The problem with presenting resolutions like the ones Tamara Lorincz suggested in her "Green resolve" letter (Jan. 10), is that it puts blame for the dire environmental state on individuals, when corporations are the ones destroying the planet.
If you are not immersed within the natural world, you cannot connect to it and if you cannot connect to something, you cannot defend it. We are taught to separate ourselves from nature and that is where the trouble starts. The trouble isn't everyday individuals and their lightbulb choices, it is the select few in power who look at forests, mountains and rivers and see monetary value, then turn the responsibility of their ensuing actions back to us.
Here's the problem: If everyone in the United States did everything they could to be environmentally responsible, there would only be a 21 percent reduction in total CO2 emissions. These emissions go up two percent yearly as it stands.
Cities require capitalism, which requires the importation of resources. Importation requires fuel and imported objects require fuel to be produced. Peak oil in mind (the time maximum global petroleum production is reached), I will say that there is no such thing as a "green, healthy and sustainable city." In fact, it sounds like an oxymoron.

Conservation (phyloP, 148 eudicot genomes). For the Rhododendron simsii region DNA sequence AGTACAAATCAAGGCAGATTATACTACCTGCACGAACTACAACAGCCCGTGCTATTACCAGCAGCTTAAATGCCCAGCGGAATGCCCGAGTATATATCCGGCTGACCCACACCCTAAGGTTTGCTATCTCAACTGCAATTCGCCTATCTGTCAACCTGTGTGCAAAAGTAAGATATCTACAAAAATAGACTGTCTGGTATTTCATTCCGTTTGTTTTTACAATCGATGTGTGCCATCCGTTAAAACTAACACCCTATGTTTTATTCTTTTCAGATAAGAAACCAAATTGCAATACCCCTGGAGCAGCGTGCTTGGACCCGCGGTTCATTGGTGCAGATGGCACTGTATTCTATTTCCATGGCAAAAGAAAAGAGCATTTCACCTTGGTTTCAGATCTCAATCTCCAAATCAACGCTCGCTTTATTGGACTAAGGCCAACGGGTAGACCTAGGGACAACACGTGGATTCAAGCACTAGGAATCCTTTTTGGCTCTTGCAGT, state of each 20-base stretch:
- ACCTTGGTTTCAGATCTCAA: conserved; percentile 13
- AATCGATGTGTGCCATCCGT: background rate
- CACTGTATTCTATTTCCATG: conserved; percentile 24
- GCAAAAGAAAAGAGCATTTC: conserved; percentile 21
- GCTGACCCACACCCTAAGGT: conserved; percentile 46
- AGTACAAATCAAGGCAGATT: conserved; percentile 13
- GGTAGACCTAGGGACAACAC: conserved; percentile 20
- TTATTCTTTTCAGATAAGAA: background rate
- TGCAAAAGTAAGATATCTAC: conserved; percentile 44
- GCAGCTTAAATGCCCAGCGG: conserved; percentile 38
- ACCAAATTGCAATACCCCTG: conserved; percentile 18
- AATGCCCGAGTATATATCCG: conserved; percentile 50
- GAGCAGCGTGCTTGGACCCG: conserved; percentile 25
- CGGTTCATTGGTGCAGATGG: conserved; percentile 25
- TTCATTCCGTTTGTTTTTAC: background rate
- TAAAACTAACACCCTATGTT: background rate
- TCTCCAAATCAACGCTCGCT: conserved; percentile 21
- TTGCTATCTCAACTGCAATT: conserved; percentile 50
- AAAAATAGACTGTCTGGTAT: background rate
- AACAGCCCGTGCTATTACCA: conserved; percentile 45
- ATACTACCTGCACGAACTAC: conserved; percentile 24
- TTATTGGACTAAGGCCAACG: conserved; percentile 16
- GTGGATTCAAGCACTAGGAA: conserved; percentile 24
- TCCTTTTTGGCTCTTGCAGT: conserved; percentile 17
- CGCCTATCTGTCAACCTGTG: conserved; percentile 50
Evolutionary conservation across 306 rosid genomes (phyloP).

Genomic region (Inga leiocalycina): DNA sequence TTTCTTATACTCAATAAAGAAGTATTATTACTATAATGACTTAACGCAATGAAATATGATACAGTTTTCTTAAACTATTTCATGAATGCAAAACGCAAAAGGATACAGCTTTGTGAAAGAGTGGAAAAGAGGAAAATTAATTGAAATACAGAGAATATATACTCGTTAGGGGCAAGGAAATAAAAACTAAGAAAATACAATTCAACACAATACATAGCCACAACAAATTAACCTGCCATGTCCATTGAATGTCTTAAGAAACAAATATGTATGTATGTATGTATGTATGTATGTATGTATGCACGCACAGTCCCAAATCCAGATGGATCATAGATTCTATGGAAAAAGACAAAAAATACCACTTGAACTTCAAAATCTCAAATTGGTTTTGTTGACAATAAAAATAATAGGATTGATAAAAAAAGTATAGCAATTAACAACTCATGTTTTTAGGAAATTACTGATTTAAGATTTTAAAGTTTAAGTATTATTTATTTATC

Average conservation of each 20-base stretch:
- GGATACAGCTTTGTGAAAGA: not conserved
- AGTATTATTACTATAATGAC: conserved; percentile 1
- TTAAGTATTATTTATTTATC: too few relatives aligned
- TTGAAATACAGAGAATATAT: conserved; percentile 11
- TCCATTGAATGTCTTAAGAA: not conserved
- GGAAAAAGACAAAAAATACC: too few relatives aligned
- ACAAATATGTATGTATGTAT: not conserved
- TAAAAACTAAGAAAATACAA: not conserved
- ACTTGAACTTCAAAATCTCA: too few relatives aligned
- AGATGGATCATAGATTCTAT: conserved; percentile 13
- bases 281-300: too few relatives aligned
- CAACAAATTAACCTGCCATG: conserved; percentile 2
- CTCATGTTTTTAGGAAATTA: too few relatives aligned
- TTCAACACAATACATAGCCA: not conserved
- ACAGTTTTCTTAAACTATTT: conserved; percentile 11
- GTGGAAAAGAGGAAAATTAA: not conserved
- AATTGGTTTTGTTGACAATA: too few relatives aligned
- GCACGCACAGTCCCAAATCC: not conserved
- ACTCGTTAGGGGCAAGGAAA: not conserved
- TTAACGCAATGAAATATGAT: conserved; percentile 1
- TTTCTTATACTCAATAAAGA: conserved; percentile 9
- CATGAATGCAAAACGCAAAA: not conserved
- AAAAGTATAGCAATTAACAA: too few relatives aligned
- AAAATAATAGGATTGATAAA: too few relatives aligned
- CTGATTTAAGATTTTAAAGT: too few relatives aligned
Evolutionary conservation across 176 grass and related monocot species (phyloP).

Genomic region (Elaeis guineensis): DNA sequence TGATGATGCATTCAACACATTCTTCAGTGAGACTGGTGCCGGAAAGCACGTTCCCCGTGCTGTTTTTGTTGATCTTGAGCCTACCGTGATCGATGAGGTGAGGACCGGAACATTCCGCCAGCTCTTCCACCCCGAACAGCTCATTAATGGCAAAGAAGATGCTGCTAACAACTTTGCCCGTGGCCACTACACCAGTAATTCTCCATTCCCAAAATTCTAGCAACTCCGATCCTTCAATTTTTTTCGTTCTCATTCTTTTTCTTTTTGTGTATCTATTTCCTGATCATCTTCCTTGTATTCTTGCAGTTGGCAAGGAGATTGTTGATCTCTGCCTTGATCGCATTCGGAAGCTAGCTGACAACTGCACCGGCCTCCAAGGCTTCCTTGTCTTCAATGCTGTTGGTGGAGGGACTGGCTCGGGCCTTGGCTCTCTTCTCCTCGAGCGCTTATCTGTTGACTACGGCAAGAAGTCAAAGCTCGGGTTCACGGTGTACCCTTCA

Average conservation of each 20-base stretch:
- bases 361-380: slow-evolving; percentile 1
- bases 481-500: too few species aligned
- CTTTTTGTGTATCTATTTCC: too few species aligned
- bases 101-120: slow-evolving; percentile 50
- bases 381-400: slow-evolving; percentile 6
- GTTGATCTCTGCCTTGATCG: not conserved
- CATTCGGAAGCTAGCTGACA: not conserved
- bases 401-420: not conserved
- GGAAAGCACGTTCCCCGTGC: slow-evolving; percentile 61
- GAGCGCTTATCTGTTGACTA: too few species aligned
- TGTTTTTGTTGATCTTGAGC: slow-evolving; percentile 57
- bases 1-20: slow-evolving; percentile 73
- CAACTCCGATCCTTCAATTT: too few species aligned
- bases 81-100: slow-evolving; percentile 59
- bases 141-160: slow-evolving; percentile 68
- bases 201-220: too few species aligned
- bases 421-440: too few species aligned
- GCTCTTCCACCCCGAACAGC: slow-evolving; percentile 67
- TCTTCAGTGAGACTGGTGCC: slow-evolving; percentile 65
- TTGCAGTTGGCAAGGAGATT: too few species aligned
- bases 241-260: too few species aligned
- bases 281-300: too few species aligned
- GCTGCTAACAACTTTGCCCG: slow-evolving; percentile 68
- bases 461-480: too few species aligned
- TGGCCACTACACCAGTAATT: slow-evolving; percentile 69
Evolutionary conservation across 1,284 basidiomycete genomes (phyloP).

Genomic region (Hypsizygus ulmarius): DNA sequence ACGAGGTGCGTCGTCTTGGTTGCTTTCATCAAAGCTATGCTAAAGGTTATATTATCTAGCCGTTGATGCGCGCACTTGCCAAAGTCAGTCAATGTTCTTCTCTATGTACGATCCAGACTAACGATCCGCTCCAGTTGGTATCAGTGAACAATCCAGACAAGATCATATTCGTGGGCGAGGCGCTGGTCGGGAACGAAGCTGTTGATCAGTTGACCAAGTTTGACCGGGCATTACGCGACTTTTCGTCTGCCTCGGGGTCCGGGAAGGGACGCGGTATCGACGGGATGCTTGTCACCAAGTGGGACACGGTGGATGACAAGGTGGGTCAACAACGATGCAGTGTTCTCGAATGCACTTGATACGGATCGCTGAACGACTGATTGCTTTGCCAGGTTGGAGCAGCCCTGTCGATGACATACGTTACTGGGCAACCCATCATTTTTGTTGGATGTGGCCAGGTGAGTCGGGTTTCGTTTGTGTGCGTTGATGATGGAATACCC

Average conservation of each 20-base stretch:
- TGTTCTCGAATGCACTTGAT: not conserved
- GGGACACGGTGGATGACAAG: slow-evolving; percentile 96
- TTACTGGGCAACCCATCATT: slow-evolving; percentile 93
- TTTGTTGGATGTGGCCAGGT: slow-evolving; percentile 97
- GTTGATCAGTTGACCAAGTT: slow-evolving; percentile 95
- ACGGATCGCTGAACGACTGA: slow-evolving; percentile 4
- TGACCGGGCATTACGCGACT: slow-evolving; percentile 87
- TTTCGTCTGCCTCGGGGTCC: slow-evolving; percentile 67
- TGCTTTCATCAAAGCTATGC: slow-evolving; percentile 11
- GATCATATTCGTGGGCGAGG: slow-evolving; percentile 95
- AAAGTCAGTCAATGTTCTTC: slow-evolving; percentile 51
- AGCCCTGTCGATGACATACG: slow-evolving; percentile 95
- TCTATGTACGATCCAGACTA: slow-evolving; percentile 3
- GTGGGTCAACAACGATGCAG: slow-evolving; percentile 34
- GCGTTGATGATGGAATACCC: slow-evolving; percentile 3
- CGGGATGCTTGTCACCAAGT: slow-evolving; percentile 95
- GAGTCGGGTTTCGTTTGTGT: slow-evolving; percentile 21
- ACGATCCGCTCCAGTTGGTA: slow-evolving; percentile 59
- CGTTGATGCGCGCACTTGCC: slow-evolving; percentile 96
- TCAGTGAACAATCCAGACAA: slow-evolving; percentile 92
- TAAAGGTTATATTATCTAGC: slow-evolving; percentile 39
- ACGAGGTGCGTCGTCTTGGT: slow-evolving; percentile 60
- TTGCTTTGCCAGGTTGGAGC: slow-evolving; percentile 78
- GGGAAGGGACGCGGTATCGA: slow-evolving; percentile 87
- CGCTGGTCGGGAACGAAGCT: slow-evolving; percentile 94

I am not saying that the small choices we make in our lives do not have positive effects. I am saying that everyday actions, like the ones you've mentioned, should simply be part of being a responsible creature on a beautiful planet given the circumstances. We are too far into this mess to have an easy solution. People need to move towards becoming completely self-sustainable. Tear down the old and create the new. The planet has entered a state of environmental crisis and our actions need to start getting bigger if we want conditions to improve. You can't destroy the planet and live on it, too.
By Jasmine Marsh